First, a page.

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I think I have a toxic friend, what do I do?

Friendships are an important aspect of our social life and can make our lives more meaningful and fun. Having someone you can confide in and reach out to for support and guidance is an amazing thing to have. Finding true friends is rare but can be worthwhile. However, that’s not always how friendships play out. Some friendships can do more harm than good and even be toxic. It can look different for some people but here are some signs to look out for.

They put you down

Joking around and teasing each other can be a healthy aspect of a friendship, especially if you are both enjoying it. However, it becomes toxic when they are continuously demeaning you. This can be through insults or even more subtle comments. Source

You compete with them

Good friendships thrive when you want each other to succeed, even if you are in the same field of work. Competition can be a great motivator and some jealousy is normal, but if you feel like you are constantly in a fight and you must win, it might be time to reevaluate the friendship. Source

They don’t respect your boundaries

In any relationship, respect is a key ingredient for success. Friends could ignore your boundaries and view it as a sign of being close to each other. This might look like borrowing your clothes and not giving them back, pressuring to go out somewhere you aren’t comfortable with, or even pressuring you to talk about something you don’t want to talk about. This can lead you to feeling disrespected and uncared for. Source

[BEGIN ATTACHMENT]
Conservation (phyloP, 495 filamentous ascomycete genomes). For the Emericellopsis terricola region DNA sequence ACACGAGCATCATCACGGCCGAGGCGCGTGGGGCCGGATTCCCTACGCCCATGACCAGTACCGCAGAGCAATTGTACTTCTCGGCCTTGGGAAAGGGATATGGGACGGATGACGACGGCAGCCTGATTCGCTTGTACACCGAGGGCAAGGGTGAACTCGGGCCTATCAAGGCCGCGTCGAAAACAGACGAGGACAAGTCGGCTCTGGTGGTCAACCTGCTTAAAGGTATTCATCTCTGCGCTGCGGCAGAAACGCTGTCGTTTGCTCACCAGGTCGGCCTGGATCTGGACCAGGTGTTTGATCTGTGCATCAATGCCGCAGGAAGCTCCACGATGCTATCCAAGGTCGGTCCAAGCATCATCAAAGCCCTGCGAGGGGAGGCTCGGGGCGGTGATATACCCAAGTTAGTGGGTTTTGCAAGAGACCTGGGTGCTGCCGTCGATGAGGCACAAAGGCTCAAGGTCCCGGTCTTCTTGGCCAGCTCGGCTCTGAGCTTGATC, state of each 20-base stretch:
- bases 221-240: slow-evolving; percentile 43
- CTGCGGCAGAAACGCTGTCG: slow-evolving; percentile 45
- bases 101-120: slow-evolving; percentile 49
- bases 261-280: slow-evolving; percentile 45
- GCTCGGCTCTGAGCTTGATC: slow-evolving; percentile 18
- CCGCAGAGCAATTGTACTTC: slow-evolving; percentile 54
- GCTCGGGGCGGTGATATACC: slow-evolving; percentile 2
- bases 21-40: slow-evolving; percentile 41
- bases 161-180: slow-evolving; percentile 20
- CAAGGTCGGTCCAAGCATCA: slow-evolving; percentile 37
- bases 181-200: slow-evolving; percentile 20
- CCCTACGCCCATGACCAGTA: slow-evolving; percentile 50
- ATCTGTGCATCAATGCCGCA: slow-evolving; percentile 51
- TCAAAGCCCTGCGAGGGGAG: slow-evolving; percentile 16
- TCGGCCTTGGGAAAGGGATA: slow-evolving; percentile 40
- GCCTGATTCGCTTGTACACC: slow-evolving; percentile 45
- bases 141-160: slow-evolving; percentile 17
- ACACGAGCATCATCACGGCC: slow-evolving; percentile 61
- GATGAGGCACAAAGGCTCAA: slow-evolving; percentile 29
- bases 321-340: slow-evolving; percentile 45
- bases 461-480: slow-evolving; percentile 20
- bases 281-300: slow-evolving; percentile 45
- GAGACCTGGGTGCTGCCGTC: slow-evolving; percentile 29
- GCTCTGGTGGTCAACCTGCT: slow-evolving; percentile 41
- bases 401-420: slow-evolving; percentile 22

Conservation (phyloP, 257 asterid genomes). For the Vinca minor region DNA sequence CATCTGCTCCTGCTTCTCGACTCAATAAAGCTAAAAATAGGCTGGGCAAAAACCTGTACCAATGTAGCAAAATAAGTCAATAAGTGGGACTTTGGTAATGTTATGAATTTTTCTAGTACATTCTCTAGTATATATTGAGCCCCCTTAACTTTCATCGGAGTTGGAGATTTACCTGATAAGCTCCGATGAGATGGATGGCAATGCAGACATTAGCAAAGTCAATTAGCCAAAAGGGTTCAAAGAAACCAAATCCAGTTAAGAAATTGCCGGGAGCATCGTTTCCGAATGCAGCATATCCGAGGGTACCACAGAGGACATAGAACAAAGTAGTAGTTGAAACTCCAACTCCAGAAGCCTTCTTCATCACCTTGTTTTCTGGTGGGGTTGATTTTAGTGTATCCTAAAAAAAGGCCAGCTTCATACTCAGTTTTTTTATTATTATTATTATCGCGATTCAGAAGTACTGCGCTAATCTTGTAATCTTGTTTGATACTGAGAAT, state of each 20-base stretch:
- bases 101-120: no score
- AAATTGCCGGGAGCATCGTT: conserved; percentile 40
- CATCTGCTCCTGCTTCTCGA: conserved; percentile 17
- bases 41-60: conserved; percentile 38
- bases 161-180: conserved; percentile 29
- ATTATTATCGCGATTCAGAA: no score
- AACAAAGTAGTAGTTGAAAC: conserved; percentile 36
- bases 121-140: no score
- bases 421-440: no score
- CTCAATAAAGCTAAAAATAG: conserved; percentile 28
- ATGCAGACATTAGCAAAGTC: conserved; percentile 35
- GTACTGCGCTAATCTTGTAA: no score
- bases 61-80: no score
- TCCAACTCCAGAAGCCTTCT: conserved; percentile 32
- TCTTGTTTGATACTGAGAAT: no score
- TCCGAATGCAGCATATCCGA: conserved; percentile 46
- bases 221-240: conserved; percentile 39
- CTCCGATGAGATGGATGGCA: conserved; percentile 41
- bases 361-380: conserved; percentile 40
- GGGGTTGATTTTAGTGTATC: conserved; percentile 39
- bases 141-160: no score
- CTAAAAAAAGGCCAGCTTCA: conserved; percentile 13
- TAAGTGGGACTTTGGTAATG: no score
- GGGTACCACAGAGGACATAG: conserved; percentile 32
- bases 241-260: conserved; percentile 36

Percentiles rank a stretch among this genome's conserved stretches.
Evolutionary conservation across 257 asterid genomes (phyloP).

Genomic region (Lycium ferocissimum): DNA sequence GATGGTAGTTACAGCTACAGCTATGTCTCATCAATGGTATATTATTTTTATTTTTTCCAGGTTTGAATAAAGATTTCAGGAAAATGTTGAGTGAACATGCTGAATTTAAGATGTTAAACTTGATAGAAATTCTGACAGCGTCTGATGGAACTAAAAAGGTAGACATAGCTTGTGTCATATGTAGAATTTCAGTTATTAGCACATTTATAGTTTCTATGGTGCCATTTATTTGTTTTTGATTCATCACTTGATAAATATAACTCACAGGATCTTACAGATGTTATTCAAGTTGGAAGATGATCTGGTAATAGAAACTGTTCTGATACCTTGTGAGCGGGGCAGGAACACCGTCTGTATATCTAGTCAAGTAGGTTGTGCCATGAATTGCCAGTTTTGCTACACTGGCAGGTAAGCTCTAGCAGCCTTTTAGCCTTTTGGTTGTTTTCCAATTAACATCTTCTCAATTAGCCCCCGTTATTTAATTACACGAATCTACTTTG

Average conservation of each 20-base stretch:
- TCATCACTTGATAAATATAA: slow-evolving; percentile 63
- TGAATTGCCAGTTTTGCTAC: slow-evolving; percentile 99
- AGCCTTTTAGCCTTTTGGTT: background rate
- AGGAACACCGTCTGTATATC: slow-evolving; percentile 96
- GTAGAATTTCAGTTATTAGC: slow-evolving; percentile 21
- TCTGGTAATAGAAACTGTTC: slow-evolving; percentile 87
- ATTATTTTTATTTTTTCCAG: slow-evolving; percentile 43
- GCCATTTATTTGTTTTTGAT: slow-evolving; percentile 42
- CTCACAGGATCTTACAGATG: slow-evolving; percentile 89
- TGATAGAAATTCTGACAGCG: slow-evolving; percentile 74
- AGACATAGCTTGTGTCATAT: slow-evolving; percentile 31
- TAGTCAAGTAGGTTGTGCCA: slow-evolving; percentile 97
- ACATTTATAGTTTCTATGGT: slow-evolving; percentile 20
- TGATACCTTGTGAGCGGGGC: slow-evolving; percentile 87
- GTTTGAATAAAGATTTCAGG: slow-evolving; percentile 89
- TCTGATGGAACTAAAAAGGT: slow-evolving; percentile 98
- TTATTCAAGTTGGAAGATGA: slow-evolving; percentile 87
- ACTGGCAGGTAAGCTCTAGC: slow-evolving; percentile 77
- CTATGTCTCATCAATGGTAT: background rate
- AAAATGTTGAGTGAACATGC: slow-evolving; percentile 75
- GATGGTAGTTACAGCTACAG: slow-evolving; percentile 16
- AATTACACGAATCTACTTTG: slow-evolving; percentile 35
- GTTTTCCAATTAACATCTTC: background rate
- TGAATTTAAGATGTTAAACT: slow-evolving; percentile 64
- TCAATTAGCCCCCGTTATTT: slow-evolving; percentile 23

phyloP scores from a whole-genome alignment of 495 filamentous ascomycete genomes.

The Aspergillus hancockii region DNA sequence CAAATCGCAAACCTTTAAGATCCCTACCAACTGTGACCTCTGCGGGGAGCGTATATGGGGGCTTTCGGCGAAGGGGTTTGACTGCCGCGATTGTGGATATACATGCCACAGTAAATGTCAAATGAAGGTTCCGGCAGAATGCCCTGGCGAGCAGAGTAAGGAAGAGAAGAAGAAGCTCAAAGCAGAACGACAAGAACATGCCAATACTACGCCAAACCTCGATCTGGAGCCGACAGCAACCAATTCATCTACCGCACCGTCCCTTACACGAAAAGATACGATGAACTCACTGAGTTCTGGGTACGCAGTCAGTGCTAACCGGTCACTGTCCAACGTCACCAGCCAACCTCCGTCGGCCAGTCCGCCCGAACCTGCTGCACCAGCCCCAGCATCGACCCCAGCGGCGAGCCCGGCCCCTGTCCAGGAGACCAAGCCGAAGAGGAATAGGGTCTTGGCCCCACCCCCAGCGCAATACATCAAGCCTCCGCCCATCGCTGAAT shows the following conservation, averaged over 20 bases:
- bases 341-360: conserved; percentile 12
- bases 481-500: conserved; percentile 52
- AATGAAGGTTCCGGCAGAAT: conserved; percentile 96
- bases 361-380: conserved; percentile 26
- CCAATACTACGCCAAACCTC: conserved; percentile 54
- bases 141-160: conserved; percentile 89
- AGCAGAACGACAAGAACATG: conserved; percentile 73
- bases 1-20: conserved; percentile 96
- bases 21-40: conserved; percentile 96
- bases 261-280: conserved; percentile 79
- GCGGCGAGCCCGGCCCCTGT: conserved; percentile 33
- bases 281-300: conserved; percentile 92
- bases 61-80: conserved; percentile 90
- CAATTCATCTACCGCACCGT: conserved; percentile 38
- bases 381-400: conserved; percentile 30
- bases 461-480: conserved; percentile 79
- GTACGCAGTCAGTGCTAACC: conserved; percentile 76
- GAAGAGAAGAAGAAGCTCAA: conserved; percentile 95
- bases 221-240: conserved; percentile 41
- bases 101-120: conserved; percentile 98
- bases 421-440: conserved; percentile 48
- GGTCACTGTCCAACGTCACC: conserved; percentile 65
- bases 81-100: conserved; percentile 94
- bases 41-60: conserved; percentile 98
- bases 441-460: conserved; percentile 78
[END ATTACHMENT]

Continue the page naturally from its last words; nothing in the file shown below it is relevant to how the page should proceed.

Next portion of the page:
They try to change you

True friends accept you for who you are, regardless of your differences. If there is a trait you would like to change about yourself, they might offer support or guidance if you ask for it. A toxic friend might tell you what you need to change without you asking for advice and turn you into someone you’re not. Source

You don’t trust them anymore

Friendships are built on trust and communication. If your friend has broken many promises, spreads rumours about you, or cancels plans many times, it might not be the healthiest friendship. Source

They rarely apologize

Making mistakes is normal but apologizing sincerely and committing to change that behaviour is how you can be respectful. Toxic friends typically avoid apologizing sincerely when you tell them that they hurt you. They might get defensive or refuse to take accountability for their actions. This behaviour might make you feel like they don’t care how their actions affect you. Source

You don’t like yourself when you’re around them

Toxic friends tend to spread their toxicity to others. You might notice that your friend brings out the worst parts of you. You might be passive aggressive to others, gossip, or just negative. You might also feel like you can’t be your true self around this friend. Source

What can you do about it?

· Set boundaries to protect yourself.

· Be direct.

· Take some time for yourself.

· Reach out to others for support.

· Consider contacting Student Counselling Center, Spiritual Services, or Health and Wellness for more support.


Trevena (She/Her)

Hello! This is my first year as a Healthy U volunteer and the last year of my BSc Microbiology major with a minor in Biology. I’m very excited to build more connections in the university community, as well as expanding my knowledge on various health topics.

If I’m not studying, you can usually find me watching a new TV series, painting, or hanging out with friends!


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